- Project plans
- Project activities
- Legislation and standards
- Industry context
- Specialist wikis
Last edited 31 May 2023
Feudal, feudalism or the feudal sytem relates to a society organised largely by the control of land and land-use according to a set social levels, classes or ranks. It was the primary social system of western Europe during the Middle Ages and continues to be one of the systems of land management in countries such as England, through certain leasehold tenure mechanisms and ownership under the crown. Although effectively a simple pyramid system it was relatively complex in its various mechanisms, with a variety of defined feudal duties. It only became more complex through the passage of history as it changed, developed, adapted and different aspects were abolished.
 Early History
Feudal, derives from the Medieval Latin feudalis or feudum, meaning pertaining to feuds, which were estates of land granted for use by a superior (person or body) on the condition of services to be rendered the grantor, in the Middle ages these being food, work or even support in battle. It was William the Conqueror in the 1100's who introduced a new feudal system when he stripped his opponents of ther land and declared himself to be the sole allodial owner of his realm. Allodial meaning the freeholder, or the most superior holder of land where there are no further higher ranks, lords or holders. As such all common exchanges and sales of land were restricted and all landholding was only possible with a Lord, who had to then be in receipt of a service in exchange for use of the land. in the 1200's it was established that tenure could be passed from one generation or nominee to the next, with a feudal relief tax.
Feudal contracts could then (as well as theoretically now) only be signed by members of the upper classes, this may have mean that lower Lords received land or estates (fief) from higher Lords on a promise of certain specified services (feudal duties) in return, in the same way the lowest tenant would service the level above them. Examples of feudal duties included; fees paid to a lord, on a tennants marriage (Amober), concession of a fief to younger sons (Appanage), tenure in return for a specified duties (Serjeanty), provision of guards and so on. Many feudal duties involved payments to the Lords such as chiefage, feudal aid, taille, tallage and socage.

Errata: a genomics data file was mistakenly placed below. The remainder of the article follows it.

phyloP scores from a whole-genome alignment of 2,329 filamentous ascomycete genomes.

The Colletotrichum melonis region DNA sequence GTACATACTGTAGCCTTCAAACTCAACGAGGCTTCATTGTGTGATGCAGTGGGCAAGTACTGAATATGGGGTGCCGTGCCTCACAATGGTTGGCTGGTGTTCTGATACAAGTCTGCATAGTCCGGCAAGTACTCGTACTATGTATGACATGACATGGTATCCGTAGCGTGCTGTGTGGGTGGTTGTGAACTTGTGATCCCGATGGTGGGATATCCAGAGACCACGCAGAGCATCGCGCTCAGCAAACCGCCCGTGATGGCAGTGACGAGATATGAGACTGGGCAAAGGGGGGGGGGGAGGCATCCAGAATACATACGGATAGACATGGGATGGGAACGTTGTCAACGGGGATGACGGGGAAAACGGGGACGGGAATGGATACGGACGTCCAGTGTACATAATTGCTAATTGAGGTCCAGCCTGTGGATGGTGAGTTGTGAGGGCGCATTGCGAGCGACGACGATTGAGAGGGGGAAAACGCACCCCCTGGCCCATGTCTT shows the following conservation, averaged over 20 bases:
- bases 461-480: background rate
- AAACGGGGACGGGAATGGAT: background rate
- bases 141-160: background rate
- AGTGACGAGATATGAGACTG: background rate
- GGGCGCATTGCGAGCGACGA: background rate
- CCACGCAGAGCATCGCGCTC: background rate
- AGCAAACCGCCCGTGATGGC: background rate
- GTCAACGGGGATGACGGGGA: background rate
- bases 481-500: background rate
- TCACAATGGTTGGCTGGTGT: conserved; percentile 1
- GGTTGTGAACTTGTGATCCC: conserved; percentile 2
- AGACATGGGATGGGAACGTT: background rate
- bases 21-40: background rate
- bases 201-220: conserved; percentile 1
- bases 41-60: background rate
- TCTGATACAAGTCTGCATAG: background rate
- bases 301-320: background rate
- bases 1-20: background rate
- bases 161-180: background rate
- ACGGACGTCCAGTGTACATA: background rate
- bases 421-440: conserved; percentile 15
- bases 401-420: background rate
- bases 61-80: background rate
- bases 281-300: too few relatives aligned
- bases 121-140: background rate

In 1660 the Tenures Abolition Act declared that all land was to be held by socage tenure, which ended the obligations relating to other service based feudal duties of tenure. Socage was tenure in return for a specified duty which was usually money and is what eventually became the basis of what we now know to as freehold tenure, referred to then as 'free and common socage'. In this system not only was land held in exchange for clearly defined, fixed regular payments but the lord was also obligated to provide certain services, such as protection.
In theory, in England and Wales land is still held under the Crown which is ultimately the highest class or the feudal superior. The Crown historically would grant land use in return for services, the grantees may then in turn make sub-grants for further services and so on. This system of land control by class is the basis of the feudal system. England and Wales are some of the only countries in the world that continue to adhere to a feudal system style of tenure. In Scotland much of the feudal system was neutered through the ending of payments (or feuduties) in 1974, it was then completely dismantled as a system in the country by the Abolition of Feudal Tenure (Scotland) Act 2000.
 Other countries
There are some countries such as the USA and Australia where a small number of land and property continue under feudal rights but in France for example the all properties are sold as freehold. However other mechanisms such as leaseback exist where a property owned freehold, is leased back to tenant for a defined period of time.
Featured articles and news
The last few days, but action needed over the next decade.
80 construction leaders and companies from across the UK.
Promoting the importance of building and fire safety.
A brief run through essential training tips from a user.
A comprehensive guide from a Cohesive BIM wiki user.
From the basics to the future from our Cohesive BIM wiki.
As electrical sector feels skills shortage bite.
CIOB Academy’s course take-up inked to external factors.
Q and A with self-representing artist, Hannah Shergold.
And publishes three-year strategic plan.
Introducing changes to make it more effective from 2024.
Shortlist announced for 2023 public choice award vote.
The last of the Victorians. Book review.
An exotic name that is shrouded in mystery.
From practice to research and the business of materials.